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A case of orbital sebaceous gland carcinoma developing in an anophthalmic socket 65 years after enucleation

Authors Shibata M, Usui Y, Ueda S, Matsumura H, Nagao T, Goto H

Received 1 March 2013

Accepted for publication 2 April 2013

Published 16 September 2013 Volume 2013:7 Pages 1825—1827

DOI https://doi.org/10.2147/OPTH.S44639

Checked for plagiarism Yes

Review by Single-blind

Peer reviewer comments 2

Motoko Shibata,1,* Yoshihiko Usui,1,* Shunichiro Ueda,1 Hajime Matsumura,2 Toshitaka Nagao,3 Hiroshi Goto1

1Department of Ophthalmology, 2Department of Plastic and Reconstructive Surgery, 3Department of Anatomic Pathology, Tokyo Medical University, Tokyo, Japan

*These authors contributed equally to this work

Abstract: Although conjunctival squamous cell carcinoma is known to develop as a result of chronic irritation from wearing an ocular prosthesis, orbital sebaceous gland carcinoma arising in an anophthalmic pocket is extremely rare. We report a 68-year-old female who developed a sebaceous gland carcinoma 65 years after her right eye was enucleated (at the age of three years) due to congenital glaucoma. The patient had noticed increasing discharge and swelling of her right eyelid. Incisional biopsies of an underlying orbital mass revealed poorly differentiated sebaceous gland carcinoma. The sebaceous gland carcinoma in this case could have been caused by chronic irritation as a result of long-standing use of a poorly fitted ocular prosthesis. The current case of a malignant tumor occurring 65 years after enucleation emphasizes the importance of long-term clinical surveillance to monitor for tumor formation. Careful examination of the anophthalmic socket should be part of the physical examination.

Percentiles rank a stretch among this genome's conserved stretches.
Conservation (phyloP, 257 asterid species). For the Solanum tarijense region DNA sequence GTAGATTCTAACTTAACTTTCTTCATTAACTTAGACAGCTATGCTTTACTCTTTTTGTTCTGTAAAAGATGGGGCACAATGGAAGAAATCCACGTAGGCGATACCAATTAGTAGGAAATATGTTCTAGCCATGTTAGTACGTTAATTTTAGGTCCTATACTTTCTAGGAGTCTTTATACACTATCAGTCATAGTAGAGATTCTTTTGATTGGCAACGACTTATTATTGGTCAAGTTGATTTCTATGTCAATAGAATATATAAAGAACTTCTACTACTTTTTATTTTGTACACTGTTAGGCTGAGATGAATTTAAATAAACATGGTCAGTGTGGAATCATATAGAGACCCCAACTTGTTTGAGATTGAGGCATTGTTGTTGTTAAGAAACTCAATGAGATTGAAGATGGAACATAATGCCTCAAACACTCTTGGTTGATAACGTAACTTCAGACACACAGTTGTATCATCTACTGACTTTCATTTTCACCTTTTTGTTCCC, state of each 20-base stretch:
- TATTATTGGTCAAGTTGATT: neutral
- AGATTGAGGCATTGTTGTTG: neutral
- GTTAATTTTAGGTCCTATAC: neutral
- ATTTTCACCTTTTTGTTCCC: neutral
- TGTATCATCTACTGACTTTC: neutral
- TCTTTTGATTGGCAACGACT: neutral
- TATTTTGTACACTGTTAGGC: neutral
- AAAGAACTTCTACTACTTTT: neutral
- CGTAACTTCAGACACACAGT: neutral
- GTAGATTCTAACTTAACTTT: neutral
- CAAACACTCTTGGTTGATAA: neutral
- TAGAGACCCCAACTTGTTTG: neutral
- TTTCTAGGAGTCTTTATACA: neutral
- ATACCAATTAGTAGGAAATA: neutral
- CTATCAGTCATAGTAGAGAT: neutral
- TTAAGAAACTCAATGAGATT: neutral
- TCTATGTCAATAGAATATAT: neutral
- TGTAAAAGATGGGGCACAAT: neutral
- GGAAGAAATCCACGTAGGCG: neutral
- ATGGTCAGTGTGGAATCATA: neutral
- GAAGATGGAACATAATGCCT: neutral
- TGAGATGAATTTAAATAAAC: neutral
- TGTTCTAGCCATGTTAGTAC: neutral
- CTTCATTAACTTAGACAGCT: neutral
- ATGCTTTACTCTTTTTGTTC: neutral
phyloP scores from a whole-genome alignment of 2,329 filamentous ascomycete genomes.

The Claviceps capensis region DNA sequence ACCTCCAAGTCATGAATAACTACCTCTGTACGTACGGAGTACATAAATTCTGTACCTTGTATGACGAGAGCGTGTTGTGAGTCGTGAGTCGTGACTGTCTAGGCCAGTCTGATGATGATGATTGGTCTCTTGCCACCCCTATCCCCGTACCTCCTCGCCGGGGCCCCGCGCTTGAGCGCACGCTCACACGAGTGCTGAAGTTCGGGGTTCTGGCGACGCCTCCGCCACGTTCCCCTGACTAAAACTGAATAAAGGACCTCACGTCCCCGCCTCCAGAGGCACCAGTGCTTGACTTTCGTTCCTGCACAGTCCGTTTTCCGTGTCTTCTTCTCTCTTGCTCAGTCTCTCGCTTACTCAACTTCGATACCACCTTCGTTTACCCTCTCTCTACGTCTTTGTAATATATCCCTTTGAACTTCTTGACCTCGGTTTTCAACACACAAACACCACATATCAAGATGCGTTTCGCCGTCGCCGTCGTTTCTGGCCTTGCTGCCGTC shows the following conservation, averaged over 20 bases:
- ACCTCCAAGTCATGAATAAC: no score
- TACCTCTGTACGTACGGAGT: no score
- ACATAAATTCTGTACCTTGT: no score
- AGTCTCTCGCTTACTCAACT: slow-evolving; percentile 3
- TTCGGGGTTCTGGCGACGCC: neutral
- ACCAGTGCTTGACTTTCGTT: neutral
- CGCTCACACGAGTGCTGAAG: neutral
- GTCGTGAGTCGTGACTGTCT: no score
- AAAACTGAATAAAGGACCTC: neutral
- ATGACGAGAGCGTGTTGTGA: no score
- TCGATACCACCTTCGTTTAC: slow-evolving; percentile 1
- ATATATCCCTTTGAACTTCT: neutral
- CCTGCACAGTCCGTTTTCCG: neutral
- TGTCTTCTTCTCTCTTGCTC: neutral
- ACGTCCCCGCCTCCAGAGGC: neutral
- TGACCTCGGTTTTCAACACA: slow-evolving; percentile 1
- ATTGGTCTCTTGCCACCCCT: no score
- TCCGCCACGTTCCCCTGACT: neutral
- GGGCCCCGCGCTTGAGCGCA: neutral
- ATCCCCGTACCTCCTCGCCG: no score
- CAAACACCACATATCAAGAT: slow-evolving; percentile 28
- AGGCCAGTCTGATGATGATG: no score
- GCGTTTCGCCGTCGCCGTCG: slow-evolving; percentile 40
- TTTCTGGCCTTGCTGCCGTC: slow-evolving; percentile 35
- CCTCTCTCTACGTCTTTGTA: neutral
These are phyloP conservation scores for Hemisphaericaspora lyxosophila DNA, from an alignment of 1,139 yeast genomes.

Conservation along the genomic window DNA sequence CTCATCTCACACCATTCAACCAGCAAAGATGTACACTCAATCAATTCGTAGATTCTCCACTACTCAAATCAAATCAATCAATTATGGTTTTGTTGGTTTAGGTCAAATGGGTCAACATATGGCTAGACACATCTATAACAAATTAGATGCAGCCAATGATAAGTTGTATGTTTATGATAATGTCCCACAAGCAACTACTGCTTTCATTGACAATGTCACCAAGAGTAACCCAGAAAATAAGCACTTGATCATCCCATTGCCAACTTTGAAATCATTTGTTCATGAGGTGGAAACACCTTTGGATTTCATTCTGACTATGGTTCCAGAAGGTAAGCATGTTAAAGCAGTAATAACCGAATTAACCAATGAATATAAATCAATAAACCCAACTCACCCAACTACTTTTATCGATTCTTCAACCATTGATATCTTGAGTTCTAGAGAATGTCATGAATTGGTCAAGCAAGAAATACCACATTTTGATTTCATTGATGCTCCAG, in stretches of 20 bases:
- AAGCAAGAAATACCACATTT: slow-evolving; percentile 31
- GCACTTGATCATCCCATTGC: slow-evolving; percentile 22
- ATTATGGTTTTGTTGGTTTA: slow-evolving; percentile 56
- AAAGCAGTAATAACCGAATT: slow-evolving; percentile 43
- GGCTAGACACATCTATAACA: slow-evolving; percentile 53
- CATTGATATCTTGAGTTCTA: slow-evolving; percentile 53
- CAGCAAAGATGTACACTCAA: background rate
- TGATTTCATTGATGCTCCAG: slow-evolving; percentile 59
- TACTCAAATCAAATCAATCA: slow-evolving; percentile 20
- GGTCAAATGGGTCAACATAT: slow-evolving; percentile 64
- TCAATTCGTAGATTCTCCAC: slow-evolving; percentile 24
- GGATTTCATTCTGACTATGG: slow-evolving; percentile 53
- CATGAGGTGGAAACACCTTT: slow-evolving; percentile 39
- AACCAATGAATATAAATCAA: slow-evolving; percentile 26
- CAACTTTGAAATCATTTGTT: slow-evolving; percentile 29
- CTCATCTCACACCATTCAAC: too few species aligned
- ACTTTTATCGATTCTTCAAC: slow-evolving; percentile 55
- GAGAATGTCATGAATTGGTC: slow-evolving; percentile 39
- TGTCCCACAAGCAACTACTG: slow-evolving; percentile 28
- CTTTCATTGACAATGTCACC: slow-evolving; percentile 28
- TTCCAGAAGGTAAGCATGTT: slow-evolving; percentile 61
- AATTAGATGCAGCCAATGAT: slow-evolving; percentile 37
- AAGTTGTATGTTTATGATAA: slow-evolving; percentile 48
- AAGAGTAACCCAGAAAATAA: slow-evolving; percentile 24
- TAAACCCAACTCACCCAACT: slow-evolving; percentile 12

Keywords: sebaceous gland carcinoma, anophthalmos, orbit

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